My unforgettable journey to Rome – John Keats Museum
Zakaria Virk, Editor
Not far from our hotel was the tourist attraction – Spanish Steps. The Spanish Steps are a set of steps in Rome, climbing a steep slope between the Piazza di Spagna at the base and Piazza Trinità dei Monti, dominated by the Trinità dei Monti church at the top. It’s a great place to just sit down and enjoy the atmosphere and views of the Eternal City. The steps built in 1723 are a wide irregular gathering place consisted of 138 steps placed in a mix of curves, straight flights, vistas and terraces. When I was there one could sit on the steps and eat ice cream, but now it has been banned for tourists to sit down on the steps. Any violations can result in 300 Euro fine.
At the lower end of the stairs you can find an early baroque fountain called Fontana della Barcaccia, or “Fountain of the Old Boat”. The fountain has the form of a sinking ship and it is said to be based upon a folk legend. Day and night this plaza is crowded with tourists from the around the world. Two streets down was the Indian restaurant where we enjoyed our delicious biyani with kebob.
At the corner on the right as one begins to climb the steps, is the house where English poet John Keats lived and died in 1821 at just age 25; it is now a museum dedicated to his memory, full of memorabilia of the English Romantic generation. On the outside wall the sign reads: The Keats- Shelley Memorial House.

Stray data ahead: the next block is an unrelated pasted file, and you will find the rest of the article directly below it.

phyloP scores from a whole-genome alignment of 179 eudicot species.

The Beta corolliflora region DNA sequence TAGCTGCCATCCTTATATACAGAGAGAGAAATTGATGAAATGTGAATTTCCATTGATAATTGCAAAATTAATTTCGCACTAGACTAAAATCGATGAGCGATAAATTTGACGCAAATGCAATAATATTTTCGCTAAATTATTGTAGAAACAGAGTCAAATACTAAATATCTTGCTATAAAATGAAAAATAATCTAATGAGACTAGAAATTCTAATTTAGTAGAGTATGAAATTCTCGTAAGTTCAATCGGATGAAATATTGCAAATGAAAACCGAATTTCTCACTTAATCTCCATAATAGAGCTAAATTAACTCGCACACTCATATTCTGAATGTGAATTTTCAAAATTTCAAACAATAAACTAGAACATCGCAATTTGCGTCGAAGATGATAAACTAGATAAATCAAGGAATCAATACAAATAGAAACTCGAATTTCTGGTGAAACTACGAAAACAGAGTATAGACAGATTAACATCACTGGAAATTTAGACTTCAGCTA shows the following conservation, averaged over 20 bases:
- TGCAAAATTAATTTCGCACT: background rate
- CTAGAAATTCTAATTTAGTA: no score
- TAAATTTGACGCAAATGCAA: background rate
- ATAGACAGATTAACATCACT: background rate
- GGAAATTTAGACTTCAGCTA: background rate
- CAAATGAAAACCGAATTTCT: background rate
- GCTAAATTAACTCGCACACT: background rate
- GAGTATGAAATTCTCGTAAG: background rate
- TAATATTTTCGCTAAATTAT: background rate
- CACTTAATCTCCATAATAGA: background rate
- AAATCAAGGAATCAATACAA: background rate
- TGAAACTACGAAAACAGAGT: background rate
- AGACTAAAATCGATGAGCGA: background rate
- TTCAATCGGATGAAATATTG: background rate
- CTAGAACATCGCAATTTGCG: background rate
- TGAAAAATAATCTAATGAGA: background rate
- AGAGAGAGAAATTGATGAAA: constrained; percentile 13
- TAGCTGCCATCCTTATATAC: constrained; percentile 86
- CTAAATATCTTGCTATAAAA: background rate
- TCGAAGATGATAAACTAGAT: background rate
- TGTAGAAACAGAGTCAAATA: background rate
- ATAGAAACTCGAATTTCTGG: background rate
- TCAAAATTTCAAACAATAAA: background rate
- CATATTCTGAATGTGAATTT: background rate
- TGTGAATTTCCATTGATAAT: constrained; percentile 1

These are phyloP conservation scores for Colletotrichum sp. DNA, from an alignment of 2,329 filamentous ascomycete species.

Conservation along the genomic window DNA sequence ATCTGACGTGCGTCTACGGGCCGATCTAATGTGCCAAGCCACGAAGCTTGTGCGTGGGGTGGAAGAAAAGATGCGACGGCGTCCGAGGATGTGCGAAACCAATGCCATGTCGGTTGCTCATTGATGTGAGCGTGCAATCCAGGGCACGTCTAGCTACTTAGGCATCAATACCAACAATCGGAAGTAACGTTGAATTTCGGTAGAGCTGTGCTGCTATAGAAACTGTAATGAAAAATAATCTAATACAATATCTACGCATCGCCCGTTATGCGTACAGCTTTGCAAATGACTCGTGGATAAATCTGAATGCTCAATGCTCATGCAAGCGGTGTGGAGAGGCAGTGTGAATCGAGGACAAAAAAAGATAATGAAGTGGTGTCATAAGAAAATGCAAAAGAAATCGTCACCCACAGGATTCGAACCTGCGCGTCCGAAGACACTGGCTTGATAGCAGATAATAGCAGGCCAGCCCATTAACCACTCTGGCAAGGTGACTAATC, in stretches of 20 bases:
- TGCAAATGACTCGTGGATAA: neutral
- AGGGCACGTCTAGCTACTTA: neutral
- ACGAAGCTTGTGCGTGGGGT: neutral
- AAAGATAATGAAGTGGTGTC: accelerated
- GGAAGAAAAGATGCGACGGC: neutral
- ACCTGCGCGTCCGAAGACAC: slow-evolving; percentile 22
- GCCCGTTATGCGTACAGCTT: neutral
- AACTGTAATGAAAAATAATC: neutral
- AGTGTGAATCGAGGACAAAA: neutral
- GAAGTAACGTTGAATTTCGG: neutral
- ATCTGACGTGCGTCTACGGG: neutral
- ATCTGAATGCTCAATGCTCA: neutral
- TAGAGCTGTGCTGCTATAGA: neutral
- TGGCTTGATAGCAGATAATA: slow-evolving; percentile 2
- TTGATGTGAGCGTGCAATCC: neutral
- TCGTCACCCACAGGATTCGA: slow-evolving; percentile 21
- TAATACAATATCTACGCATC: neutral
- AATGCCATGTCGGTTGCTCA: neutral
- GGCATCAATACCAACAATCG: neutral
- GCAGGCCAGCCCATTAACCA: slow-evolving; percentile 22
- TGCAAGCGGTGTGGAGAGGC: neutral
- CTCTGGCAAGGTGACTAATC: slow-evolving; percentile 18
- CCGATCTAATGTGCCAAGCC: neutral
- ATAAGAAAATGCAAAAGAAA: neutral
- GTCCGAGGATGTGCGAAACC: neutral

When Keats arrived in Rome, desperately ill with tuberculosis in November 1820, it was his doctor who found him a room in this house. His bed is still intact in which he breathed his last. Most of his clothes were burnt, but some were saved. With help from Kings of England and Italy, and US President in 1909, the house was opened to the public as a museum and library commemorating Keats, Shelley and the other Romantic poets who had spent time in Italy.
To this day Keat’s bedroom is preserved as a shrine to his tragic story and extraordinary talent. The collection of books, manuscripts and other treasures grew steadily over the past century and museum is now visited by thousands of tourists, scholars and admirers of Romantic literature. There are stacks of old books neatly stored in wooden book shelves. There is an old painting showing only face of Keats. There are also two terraces with stunning views, a book and gift shop and an introductory film. There was a lady checking the admission tickets while absorbed in reading her book. She asked me to sign the guest book.
I took photographs of letters and manuscripts – one hand written letter dated 12 March 1844, Putney. A book cover said: Walt Whitman’s Manuscript Notes – Review of Keats’ Hyperion’. One chart read FRAGMENTS FROM THE LIFE OF LORD BYRON. One neat hand written letter reads like this: Max Gate Dorchester – 27 th June 1924 Dear Sir Rennell Rodd . Next one said: Letter of Thomas Hardy to Sir Rennell Rodd , June 1924. There was a letter of Mary Shelley to Douglas W. Jerrold with stamp from the post office dated 9 Aug 1834.